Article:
At our after-school chapters, we focus on introductory STEM challenges, whether it be designing and building a sustainable house model in groups of four; or holding a class debate on a hypothetical ethical issue faced by a biotechnology company. These activities are an attempt to revitalize the hackneyed phrase of a “hands-on” setting as somewhere students can truly think and share without limit. Then, with guidance from their mentor, students brainstorm a STEM project targeted towards social betterment; design and execute their experiment; and record and present their findings at our end-of-year science fair.
Kars4Kids: Can you give an example of some of the interactive STEM challenges that young participants and their mentors have seen to fruition?
Saachi Aggarwal: For many students, STEM has become mistakenly defined by rigid curricula, lectures, and test-taking that fail to illustrate nuance, versatility, and its interdisciplinary nature. With little room for creativity, pre-packaged labs leave students unable to explore and communicate their own ideas, thus creating an exclusionary divide between STEM research and the people. Our STEM challenges aim to combat this issue. Examples of these are talking about the importance of social science and its relation to economics or holding an engineering pitch challenge where students are tasked to create a product that merges engineering and technology together.
Kars4Kids: How has COVID-19 affected your work?
Saachi Aggarwal: Though the current school year is filled with uncertainty, regardless of what schools mandate (virtual or in-person), we will be hosting all of our programming virtually to mitigate risks. Thus, virtual programming will change the way we use our funds as transportation scholarships will now be laptop/internet access scholarships; and the majority of our introductory activities and discussion will be cost-free. However, we still intend to keep the STEM & Buds experience as close to in-person as possible for all students including delivery of materials for project creation and distributing t-shirts to facilitate a sense of comradery and these too, require funding.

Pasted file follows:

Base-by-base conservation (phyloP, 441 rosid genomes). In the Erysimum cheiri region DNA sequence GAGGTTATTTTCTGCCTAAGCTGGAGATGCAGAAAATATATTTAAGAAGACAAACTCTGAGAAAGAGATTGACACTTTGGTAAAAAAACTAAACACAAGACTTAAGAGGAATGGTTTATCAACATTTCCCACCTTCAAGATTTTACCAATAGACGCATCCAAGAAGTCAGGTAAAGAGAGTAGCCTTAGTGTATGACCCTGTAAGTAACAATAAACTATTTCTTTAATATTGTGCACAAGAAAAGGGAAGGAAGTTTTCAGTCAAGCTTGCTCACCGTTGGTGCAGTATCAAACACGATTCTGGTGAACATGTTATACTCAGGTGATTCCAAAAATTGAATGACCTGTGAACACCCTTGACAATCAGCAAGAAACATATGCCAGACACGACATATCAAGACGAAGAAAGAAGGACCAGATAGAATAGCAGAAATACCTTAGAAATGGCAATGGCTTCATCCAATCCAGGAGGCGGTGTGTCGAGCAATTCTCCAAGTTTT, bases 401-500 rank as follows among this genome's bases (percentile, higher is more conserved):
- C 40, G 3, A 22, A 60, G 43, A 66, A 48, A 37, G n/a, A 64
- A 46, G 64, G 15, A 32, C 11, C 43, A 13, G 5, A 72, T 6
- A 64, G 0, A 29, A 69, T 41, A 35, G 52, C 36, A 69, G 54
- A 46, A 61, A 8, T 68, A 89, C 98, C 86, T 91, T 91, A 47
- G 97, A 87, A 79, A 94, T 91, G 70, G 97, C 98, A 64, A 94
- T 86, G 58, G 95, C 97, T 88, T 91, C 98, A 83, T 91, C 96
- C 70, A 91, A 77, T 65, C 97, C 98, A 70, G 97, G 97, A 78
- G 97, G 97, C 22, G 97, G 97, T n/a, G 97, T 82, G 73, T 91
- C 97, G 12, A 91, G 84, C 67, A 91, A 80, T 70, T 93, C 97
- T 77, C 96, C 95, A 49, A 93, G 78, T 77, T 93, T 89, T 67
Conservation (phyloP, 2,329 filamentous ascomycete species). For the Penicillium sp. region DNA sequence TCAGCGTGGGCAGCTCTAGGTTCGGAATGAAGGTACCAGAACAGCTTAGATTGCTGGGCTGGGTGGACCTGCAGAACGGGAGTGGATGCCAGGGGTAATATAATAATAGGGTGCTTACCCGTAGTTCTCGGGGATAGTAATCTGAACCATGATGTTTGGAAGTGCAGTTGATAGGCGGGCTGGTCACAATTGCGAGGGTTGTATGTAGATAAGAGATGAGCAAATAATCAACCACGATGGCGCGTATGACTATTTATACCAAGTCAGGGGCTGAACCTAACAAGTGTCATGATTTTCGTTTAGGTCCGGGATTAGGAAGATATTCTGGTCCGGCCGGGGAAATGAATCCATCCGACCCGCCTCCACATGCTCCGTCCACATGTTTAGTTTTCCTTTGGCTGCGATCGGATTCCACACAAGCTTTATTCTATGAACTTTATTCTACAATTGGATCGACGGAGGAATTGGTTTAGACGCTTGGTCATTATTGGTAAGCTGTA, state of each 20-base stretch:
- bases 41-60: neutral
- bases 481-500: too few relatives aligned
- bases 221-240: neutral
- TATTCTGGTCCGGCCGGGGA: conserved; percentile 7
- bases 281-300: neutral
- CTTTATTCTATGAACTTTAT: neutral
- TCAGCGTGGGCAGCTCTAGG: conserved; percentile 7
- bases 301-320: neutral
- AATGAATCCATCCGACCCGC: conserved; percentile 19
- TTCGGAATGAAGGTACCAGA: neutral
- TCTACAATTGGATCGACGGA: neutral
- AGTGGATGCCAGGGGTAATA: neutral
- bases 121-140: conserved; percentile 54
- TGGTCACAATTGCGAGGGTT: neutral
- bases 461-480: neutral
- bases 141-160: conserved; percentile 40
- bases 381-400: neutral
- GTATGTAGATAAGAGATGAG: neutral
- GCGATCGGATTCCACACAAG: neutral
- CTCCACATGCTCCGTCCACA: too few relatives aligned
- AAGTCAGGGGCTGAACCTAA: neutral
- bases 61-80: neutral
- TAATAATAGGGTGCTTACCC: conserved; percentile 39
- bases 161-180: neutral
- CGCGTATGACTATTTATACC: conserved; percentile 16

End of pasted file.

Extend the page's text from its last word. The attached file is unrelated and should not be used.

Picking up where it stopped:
Kars4Kids: Can you give us an overview of your summer camp program?
Saachi Aggarwal: Summer camps are a 5-day long, 30-hour STEM immersion experience for middle school (grades 6-8) students. Campers are paired with high school mentors to engage in hands-on exploratory activities introducing the six basic fields; personalized feedback and guidance; workshops led by STEM leaders in the designated area; and an end-of-program science fair. Through daily challenges, group discussions, application stations, intuitive discussion panels, and project creation, our camps provide an immersive summer alternative for younger students to grow alongside high school mentors. Last year, STEM & Buds held two in-person summer camps across the Pittsburgh region with over 100 students and 50 mentors registered. This year, STEM & Buds held two virtual summer camps through Zoom with over 200 students and 60 mentors attending.
Kars4Kids: Tell us about some of your outreach programs.
Saachi Aggarwal: Outreach initiatives vary and have been launched to better fulfill our mission. Last year from March to June, in an effort to assist students as schools transitioned to remote learning due the current public health crisis, STEM & Buds launched an online, one-to-one tutoring program pairing over 100 students with 70 mentors across the Pittsburgh area. In addition, we have hosted numerous community events relevant to the current climate, such as a digital divide workshop in June featuring a panel of state representatives, CEOs, and nonprofit directors that drew an audience of over 50 students who worked towards creating a solution to combat digital inequities. Further, our Researcher-Refugee Collaboration Effort directly connects Bhutanese and Somalian refugees in high school with UPMC Magee-Women’s Hospital research mentors in hopes to encourage refugee communities in Pittsburgh to experience cutting edge research and innovation.
We also hosted the STEM & Buds X RedChairPGH conference that brought over 150 female STEM professionals and high school girls together to spark discussion on closing the gender gap in Pittsburgh’s technology industry. A program currently in progress is our STEM & Gems initiative, geared towards elementary school students to prevent the gender gap in STEM. This cost-free program consists of after-school, virtual, weekly, hour-long sessions, with hands-on activities and experiments, running from mid-October to the end of May.
Kars4Kids: What’s next for STEM & Buds?
Saachi Aggarwal: As for now, we hope to expand the number of chapters, outreach programs, workshops, and summer camps we have to offer, while modifying them to be accessible in a virtual format. Additionally, we’re looking to introduce a program in collaboration with transitional homes and a high school incubator program, to encourage high school students to brainstorm projects that could help make social change. Make sure to learn more about our programs and follow our progress through our website, @https://www.stemandbuds.org/